Six Sigma can benefit your company

Part Three Implementing Six Sigma The Roadmap and the Tools

This section focuses on the How-to of the major components and tools in the Six Sigma system. For those who want to begin doing the work of making Six Sigma gains or just want to know more about what's really involved in the effort this section should answer many of your questions. If your concern is about measurement, for example, you can concentrate on Chapter 14 if you're looking at redesigning a process, Chapter 16 will be your focus. We cover some of the more important advanced tools of Six Sigma in this section as well. As a conclusion, we offer a list of 12 Keys to Success for your Six Sigma journey.

Six Sigmas Hidden Truthsand Potential Payoff Hidden Truth

Six Sigma encompasses a broad array of business best practices and skills (some advanced, some common sense) that are essential ingredients for success and growth. Where it's shown the most impressive impact, Six Sigma is much more than a detailed statistics-based analytical method. We'll address the full range of Six Sigma as it's being applied in these diverse and growing organizations. The Payoff You'll be able to apply Six Sigma to many different business activities and challenges from strategic planning to operations to customer service and maximize the impact of your efforts.

So What Is Six Sigma

If you've read this far, you already know that Six Sigma is not some kind of new sorority or fraternity. On the other hand, there are different perspectives on what Six Sigma is. Business media often describe Six Sigma as a highly technical method used by engineers and statisticians to fine-tune products and processes. True, in part. Measures and statistics are a key ingredient of Six Sigma improvement but they are by no means the whole story. Another definition of Six Sigma is that it's a goal of near-perfection in meeting customer requirements. This also is accurate in fact, the term Six Sigma itself refers to a statistically derived performance target of operating with only 3.4 defects for every million activities or opportunities. It's a goal few companies or processes can claim to have achieved. Still another way to define Six Sigma is as a sweeping culture change effort to position a company for greater customer satisfaction, profitability, and competitiveness. Considering the...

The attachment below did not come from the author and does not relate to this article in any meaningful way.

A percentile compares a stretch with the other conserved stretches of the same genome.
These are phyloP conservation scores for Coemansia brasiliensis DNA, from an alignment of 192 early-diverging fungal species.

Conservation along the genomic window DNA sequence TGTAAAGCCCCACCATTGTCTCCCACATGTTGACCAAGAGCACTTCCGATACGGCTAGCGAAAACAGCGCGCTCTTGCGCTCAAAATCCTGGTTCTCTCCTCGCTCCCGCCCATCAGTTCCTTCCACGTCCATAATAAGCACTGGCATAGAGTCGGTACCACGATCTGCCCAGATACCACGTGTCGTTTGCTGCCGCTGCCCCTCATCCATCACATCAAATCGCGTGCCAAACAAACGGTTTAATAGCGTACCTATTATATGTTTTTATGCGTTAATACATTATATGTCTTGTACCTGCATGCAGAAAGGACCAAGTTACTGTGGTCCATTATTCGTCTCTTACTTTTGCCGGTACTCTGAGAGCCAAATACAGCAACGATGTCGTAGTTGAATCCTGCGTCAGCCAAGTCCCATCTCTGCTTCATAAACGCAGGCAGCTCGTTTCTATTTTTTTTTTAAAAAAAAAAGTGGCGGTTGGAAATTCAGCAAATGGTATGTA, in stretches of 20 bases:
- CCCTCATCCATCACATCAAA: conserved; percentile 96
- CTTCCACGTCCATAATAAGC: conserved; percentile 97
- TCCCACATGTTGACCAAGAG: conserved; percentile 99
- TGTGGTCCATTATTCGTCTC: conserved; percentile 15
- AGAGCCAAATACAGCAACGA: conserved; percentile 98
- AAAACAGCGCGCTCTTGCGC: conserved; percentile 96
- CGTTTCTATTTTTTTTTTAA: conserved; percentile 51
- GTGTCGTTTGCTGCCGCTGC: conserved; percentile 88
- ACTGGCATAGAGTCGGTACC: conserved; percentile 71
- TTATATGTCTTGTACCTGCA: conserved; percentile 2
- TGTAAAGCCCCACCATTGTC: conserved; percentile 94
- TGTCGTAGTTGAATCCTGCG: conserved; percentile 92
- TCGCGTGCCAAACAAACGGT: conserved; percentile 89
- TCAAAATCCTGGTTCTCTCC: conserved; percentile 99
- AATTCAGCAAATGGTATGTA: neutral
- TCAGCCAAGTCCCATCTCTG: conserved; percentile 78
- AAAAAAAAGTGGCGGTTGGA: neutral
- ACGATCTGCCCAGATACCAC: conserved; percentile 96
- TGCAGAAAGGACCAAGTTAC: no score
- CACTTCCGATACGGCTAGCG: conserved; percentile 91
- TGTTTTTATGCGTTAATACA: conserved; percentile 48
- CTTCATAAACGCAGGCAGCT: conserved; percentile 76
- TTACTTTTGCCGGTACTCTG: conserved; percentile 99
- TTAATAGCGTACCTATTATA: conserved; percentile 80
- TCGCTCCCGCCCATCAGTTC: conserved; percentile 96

Six Sigma Changing Business Habits

A story from our early experiences implementing Six Sigma illustrates how this new approach to business impacts the very habits that drive an organization. We were working with leaders and Six Sigma project teams at one of largest business units of GE Capital (the first totally service-based company to launch Six Sigma). At that moment, in an act of corporate courage, one of the firm's Black Belts, a financial services manager we had trained to coach Six Sigma teams, literally stepped between the CEO and the team's charts. He declared, in so many words We're not going to jump to a solution because we're using the Six Sigma process Immediately the company leader recognized his mistake. Instead of getting angry, he laughed and apologized. Later, speaking to the entire group, he related the story and gave credit to the Black Belt for defending the Six Sigma Way. We're not in the 'Just Do It' mode anymore, he noted. Taking the time to understand a problem and process before we fix it is...

Implementing Six Sigma

Six Sigma is a business initiative first espoused by Motorola in the early 1990s. Recent Six Sigma success stories, primarily from the likes of General Electric, Sony, AlliedSignal, and Motorola, have captured the attention of Wall Street and have propagated the use of this business strategy. The Six Sigma strategy involves the use of statistical tools within a structured methodology for gaining the knowledge needed to create products and services better, faster, and less expensively than the competition. The repeated, disciplined application 5. Adapted from Forrest W. Breyfogle, III, Implementing Six Sigma (New York Wiley, 1999), pp. 5-7. of the master strategy on project after project, where the projects are selected based on key business issues, is what drives dollars to the bottom line, resulting in increased profit margins and impressive return on investment from the Six Sigma training. The Six Sigma initiative has typically contributed an average of six figures per project to...